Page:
Data visualization and storytelling


Create interactive pictograms without coding

Create beautiful and interactive isotype charts with our Pictogram template

Pictogram charts are a great choice for communicating statistics in a visually engaging way. Use our Pictogram template to encode numeric data as groups of repeated icons, each of which represents a fixed quantity.

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Pictogram charts are often used for single-dimensional data, with one bar of icons per category. But as the examples in the above story shows, a second dimension can be added using a stacked bar layout.

What are pictograms and when should you use them

Otto and Marie Neurath's famous

Otto and Marie Neurath shaped modern information graphics and visual storytelling with isotype charts. Image via

Pictographic visualization was pioneered in the early twentieth century by Marie and Otto Neurath and Gerd Arntz. Their aim was to educate people about the world by making statistics more accessible. Indeed, the word “isotype” was their acronym (or possibly backronym), for “International System Of Typographic Picture Education”.

As Jason Forrest writes in his excellent history of isotype charts on Nightingale, Otto Neurath described his design philosophy as being optimized for engagement and memory rather than visual precision. “It’s better to remember simplified images than to forget exact figures.”

The pros and cons of pictograms reflect this history. They are visually memorable, and the icons can make categories immediately legible – unlike, say, a bar chart where the reader has to look back and forth between bars and legend. Pictograms can also help readers understand large numbers by breaking them into more manageable units. And because they can be “counted” and don’t rely on reading axes, they can be great for quickly conveying approximate values.

Bar charts are better for accurate encoding of numeric values, but color legends can take longer to decode than icons

On the flip side, pictogram charts break many of the normal “rules” of accurate visualization. While a bar chart encodes a single value in a single visual dimension (length), an isotype uses multiple irregular shapes arranged in a flowing 2D grid. This makes the visual a much less pure representation of the numerical values. Moreover, since each icon is unique, some may look more visually prominent than others. And in the case of non-symmetrical shapes, two “half” icons may not add up to one whole in terms of width or area. So, as with any visualization type, there are pros and cons to consider.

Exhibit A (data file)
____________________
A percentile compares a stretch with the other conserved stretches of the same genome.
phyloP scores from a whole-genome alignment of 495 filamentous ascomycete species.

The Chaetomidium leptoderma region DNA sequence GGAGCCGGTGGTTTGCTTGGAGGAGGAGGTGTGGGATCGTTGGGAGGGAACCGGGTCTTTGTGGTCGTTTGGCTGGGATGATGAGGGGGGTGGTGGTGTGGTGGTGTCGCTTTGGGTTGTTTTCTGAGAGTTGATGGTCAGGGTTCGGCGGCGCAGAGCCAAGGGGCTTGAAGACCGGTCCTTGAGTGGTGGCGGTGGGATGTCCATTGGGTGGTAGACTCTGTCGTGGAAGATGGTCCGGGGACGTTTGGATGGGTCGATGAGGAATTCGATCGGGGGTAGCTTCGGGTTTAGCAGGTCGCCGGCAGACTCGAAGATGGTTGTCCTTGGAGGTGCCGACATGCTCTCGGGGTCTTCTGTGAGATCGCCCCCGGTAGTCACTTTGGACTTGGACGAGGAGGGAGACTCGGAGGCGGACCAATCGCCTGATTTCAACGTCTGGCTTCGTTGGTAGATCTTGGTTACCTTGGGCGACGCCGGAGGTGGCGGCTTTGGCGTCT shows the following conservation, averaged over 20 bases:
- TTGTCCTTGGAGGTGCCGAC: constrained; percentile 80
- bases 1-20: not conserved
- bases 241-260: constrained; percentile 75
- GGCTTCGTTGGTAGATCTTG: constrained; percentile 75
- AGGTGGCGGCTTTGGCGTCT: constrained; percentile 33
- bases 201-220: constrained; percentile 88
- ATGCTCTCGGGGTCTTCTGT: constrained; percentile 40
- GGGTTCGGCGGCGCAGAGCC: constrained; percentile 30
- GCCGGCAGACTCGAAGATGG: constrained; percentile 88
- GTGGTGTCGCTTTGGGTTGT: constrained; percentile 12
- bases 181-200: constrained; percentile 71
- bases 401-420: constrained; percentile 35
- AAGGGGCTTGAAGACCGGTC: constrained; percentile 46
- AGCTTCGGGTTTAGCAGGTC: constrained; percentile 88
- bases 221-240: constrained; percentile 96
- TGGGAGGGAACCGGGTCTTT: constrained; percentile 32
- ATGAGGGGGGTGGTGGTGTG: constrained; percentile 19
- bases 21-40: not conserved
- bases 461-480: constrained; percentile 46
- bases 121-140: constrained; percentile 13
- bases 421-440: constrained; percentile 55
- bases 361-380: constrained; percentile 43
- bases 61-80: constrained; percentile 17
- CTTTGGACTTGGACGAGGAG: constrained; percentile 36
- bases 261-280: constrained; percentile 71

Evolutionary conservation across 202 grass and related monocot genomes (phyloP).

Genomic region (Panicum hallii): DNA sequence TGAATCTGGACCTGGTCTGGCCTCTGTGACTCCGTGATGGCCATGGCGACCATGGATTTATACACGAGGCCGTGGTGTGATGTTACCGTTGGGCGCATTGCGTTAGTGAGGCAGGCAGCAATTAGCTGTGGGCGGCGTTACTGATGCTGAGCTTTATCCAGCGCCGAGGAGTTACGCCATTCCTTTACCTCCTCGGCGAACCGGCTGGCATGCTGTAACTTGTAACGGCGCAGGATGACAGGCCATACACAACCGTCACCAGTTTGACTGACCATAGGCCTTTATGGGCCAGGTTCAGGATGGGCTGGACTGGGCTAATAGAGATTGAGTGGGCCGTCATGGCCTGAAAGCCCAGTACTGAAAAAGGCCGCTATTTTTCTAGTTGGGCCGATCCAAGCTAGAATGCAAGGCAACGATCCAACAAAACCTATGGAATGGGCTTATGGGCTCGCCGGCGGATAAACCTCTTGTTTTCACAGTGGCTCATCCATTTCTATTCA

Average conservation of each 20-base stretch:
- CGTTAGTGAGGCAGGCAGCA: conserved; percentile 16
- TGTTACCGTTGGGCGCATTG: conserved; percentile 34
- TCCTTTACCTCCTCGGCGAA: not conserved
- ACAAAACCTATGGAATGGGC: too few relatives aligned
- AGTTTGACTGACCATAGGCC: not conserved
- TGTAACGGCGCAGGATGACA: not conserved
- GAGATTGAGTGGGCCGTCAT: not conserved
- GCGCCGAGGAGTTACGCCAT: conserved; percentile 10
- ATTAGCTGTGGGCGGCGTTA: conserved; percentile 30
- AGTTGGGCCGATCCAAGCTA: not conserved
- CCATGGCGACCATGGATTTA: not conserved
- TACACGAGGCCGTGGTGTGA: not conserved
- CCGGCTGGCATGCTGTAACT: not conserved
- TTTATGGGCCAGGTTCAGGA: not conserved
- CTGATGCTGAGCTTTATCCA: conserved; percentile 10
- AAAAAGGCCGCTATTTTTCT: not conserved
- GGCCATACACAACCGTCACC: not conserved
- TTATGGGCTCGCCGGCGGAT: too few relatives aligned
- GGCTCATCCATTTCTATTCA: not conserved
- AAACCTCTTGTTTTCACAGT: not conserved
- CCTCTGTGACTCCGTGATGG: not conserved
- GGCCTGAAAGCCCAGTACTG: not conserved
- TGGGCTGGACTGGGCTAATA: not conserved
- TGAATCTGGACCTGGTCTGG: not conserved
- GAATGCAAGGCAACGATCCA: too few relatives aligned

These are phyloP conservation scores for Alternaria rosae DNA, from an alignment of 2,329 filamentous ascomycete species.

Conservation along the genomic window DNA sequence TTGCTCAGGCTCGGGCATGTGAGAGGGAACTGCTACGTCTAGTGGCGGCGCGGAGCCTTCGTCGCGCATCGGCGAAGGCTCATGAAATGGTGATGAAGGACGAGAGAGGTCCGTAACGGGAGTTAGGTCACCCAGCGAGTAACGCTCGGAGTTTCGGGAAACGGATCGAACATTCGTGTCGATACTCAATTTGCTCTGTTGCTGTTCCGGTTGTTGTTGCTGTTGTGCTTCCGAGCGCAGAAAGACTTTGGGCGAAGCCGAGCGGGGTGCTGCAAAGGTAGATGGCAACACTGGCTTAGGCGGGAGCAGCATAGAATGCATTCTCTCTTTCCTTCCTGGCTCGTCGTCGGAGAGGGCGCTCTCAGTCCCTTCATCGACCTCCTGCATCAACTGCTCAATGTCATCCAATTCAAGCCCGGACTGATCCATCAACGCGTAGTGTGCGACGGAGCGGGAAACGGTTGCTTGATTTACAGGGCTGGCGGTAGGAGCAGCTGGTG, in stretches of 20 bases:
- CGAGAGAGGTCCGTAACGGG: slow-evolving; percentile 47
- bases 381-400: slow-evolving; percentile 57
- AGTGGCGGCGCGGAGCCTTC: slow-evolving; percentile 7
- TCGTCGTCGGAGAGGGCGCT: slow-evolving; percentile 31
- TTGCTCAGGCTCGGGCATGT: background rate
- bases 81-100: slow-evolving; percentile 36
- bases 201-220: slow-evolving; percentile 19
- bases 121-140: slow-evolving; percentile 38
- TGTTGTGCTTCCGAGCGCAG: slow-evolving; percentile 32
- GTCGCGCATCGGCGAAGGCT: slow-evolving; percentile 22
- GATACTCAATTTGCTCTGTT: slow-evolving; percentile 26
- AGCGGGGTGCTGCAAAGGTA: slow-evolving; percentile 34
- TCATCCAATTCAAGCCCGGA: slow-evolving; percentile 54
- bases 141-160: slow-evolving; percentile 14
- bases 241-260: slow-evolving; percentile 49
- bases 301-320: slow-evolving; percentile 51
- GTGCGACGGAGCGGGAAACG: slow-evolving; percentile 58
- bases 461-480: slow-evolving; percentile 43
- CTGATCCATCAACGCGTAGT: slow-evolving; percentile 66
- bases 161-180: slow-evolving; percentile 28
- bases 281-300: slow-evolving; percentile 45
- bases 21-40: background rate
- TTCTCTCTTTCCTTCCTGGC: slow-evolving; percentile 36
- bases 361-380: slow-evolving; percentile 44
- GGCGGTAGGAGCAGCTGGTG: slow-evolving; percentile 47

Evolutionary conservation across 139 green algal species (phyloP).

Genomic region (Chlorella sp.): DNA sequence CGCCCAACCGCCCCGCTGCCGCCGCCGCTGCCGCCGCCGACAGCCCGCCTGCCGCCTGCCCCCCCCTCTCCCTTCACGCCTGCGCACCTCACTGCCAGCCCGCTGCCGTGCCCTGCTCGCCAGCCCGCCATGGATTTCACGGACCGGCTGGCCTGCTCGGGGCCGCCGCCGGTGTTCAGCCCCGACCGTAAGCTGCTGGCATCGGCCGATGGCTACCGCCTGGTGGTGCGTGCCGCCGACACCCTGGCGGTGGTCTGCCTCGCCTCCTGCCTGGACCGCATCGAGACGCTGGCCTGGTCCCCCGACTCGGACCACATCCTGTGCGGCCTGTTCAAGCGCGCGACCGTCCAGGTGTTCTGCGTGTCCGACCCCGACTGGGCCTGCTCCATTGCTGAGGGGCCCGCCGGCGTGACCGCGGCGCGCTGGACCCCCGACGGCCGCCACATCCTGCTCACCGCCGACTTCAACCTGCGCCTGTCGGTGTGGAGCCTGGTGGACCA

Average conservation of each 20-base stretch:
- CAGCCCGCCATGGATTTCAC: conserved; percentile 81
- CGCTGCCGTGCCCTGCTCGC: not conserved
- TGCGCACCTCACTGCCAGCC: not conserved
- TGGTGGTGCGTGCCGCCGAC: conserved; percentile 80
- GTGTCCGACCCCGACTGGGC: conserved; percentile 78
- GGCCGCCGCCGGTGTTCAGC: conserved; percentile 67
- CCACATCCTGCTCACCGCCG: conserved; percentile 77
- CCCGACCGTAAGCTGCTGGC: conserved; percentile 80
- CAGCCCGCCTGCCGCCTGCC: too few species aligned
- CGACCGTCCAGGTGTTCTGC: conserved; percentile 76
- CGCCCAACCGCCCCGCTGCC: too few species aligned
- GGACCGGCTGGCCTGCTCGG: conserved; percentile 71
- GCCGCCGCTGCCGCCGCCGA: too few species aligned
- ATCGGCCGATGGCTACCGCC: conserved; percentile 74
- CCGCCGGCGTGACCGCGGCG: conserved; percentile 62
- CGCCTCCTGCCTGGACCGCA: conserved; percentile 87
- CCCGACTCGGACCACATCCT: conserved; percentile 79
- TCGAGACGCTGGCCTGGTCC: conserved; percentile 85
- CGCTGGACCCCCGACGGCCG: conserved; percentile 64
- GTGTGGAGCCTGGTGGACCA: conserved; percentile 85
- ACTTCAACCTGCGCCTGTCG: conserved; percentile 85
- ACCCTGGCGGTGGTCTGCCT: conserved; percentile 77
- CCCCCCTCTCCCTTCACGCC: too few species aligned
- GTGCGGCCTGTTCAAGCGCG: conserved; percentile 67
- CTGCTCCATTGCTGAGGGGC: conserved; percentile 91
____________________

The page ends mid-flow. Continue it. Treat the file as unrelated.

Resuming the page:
Customize your pictogram by uploading your own icons

Our Pictogram template comes with a collection of common icons built-in. If you only need a single icon in your graphic, simply open “Icons” in the settings panels and choose from the dropdown. For more control, you can use the “Icons” data sheet to assign specific icons to particular categories in your data. (To use a built-in icon here, just enter its name, which you can check in the settings panel.)

Where the template gets really powerful, however, is its support for creating your own icons by extracting shapes from any SVG image. We used this feature, plus some standard Flourish styling options, to create the following interactive homage to the Neurath “Population and Live Stock” isotype reproduced above.

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This example also showcases some of the other options the template provides to fine-tune your visualization. These include:

  • Multiple orientations: this example flows left to right, but you can also choose to flow your groups from the top, bottom or right
  • Controls: to create an inline menu, like the year switch above, just select multiple value columns
  • Popups: this example uses the default popup content, but you can also customize your popups and panels
  • Icon value: the template automatically selects an appropriate icon value (one million in this example), but you can override this if you need to

Proportional pictograms

The examples above are focused on “raw” numeric values, but pictograms can also work well for communicating proportional values, such as parts of a whole or percentages. When using them in this way, it’s sometimes best to add faint additional icons representation the “other” part of the whole. This is easily done in the settings panel – just turn on the Filler Icon setting.

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How to create a pictogram with Flourish

To get started making your own pictogram:

  • Select a starting point in the template chooser.
  • Upload your data and set your columns: Main category for separate “bars”, and Subcategory for stacks within bars.
  • Either choose a single icon in the “Icons” settings panel, or choose to use the Icons sheet and optionally upload your own custom icons.

Learn more in our overview help doc or by watching our “Tea break” webinar recording about the template.

Our Pictogram template is free to use, so get started now and let us know what you think!

Create your own pictogram visualization now »